20. 20.
    Edwards RG, Sharpe DJ. Social values and research in human embryology. Nature. 1971;231(5298):87–91.CrossRefPubMedGoogle Scholar
  21. 21.
    Klitzman R, Toynbee M, Sauer MV. Controversies concerning mitochondrial replacement therapy. Fertil Steril. 2015;103(2):344–6.CrossRefPubMedGoogle Scholar
  22. 22.
    Nuffield Council on Bioethics. Novel techniques for the prevention of mitochondrial DNA disorders: an ethical review. London: Nuffield Council on Bioethics; 2012.Google Scholar
  23. 23.
    Dimond R. Social and ethical issues in mitochondrial donation Fig. 1. Br Med Bull. 2015;115(1):173–82.CrossRefPubMedPubMedCentralGoogle Scholar
  24. 24.
    Rulli T. What is the value of three-parent IVF? Hast Cent Rep. 2016;46(4):38–47.CrossRefGoogle Scholar
  25. 25.
    Greenfield A, Braude P, Flinter F, Lovell-Badge R, Ogilvie C, Perry T. Scientific review of the safety and efficacy of methods to avoid mitochondrial disease through assisted conception 2016 update. London: Human Fertilisation and Embryology Authority; 2016.Google Scholar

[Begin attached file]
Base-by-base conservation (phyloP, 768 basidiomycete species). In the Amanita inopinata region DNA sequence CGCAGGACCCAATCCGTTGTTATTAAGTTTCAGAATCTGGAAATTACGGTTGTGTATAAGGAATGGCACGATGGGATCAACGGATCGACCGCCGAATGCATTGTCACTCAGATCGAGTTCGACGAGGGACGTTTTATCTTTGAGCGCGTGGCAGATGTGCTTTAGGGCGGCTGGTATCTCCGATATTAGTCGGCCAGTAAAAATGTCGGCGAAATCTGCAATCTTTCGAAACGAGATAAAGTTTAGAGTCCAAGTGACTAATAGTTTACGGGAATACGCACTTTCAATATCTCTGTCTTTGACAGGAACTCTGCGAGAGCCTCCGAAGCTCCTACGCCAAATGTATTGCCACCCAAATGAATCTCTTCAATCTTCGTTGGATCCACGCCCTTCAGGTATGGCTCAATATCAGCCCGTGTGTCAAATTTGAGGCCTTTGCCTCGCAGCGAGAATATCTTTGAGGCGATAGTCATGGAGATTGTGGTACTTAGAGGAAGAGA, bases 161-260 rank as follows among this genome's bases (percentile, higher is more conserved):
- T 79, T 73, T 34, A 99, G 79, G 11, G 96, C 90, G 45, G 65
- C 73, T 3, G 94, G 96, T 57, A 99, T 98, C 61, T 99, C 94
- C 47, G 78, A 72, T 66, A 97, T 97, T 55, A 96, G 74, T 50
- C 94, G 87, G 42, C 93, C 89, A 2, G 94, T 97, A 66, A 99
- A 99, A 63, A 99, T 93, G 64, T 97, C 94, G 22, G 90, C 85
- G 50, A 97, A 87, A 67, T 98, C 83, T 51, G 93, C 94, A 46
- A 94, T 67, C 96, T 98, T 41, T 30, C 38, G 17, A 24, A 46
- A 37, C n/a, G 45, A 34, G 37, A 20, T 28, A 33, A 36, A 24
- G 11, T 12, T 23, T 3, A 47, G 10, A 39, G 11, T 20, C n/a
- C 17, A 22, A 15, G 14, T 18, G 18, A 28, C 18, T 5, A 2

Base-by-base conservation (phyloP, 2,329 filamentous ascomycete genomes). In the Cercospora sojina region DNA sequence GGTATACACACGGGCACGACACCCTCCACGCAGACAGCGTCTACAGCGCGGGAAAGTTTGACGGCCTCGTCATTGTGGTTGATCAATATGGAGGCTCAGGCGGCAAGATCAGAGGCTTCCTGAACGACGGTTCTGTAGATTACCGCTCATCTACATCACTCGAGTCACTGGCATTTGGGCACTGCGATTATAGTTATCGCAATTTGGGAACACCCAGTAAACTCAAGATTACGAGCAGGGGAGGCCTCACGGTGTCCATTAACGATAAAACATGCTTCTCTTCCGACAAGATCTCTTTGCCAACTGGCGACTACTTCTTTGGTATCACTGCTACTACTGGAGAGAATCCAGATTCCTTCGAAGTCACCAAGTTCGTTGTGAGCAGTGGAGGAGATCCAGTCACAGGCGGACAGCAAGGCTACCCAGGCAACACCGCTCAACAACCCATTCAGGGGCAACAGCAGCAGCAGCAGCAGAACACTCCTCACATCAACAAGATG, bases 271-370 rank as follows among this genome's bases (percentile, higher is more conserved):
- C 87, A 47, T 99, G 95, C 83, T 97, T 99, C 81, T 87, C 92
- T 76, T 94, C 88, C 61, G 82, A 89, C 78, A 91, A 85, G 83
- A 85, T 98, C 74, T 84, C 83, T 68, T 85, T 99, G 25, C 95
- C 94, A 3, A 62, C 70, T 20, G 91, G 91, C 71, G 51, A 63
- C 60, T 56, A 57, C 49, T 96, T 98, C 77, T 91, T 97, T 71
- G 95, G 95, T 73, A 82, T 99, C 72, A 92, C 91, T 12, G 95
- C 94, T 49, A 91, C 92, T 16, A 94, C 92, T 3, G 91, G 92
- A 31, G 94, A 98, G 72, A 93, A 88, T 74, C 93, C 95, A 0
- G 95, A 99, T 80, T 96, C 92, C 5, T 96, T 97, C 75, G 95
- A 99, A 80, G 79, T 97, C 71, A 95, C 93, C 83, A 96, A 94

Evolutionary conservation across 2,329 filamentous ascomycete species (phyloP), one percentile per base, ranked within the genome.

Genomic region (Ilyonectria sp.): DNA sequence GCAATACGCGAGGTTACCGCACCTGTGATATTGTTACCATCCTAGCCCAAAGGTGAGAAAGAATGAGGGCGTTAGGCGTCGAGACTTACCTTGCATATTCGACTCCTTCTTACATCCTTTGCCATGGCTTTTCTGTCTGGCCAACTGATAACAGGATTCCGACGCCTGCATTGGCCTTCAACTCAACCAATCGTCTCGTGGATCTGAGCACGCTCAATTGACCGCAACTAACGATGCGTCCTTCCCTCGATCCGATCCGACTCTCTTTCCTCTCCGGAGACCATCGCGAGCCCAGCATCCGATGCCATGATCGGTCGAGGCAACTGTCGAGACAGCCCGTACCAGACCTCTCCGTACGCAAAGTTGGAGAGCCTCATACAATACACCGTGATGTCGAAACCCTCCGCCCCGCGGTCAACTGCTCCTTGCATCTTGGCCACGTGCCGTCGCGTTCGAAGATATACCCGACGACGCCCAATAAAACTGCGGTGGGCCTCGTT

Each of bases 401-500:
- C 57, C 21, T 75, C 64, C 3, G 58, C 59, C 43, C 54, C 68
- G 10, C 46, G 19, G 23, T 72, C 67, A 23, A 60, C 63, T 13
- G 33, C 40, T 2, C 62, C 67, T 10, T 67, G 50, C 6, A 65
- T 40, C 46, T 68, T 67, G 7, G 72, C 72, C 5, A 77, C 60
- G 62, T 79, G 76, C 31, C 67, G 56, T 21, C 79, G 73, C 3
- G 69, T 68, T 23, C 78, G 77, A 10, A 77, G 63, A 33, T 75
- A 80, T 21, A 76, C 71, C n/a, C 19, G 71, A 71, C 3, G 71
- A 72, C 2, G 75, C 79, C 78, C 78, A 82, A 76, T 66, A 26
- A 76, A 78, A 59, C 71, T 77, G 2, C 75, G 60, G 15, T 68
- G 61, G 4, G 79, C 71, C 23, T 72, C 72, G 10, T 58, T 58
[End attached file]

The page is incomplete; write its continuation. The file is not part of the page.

26. 26.
    Alikani M, Fauser BCJ, García-Valesco JA, Simpson JL, Johnson MH. First birth following spindle transfer for mitochondrial replacement therapy: hope and trepidation. Reprod BioMed Online. 2017;34(4):333–6.CrossRefPubMedGoogle Scholar
  27. 27.
    Human Fertilisation and Embryology Authority. Code of Practice: 8th Edition [Internet]. London; 2016. Available from:

Copyright information

© Springer Science+Business Media, LLC 2017

Authors and Affiliations

  1. 1.Centre for Biomedical Ethics, Yong Loo Lin School of MedicineNational University of SingaporeSingaporeSingapore

Personalised recommendations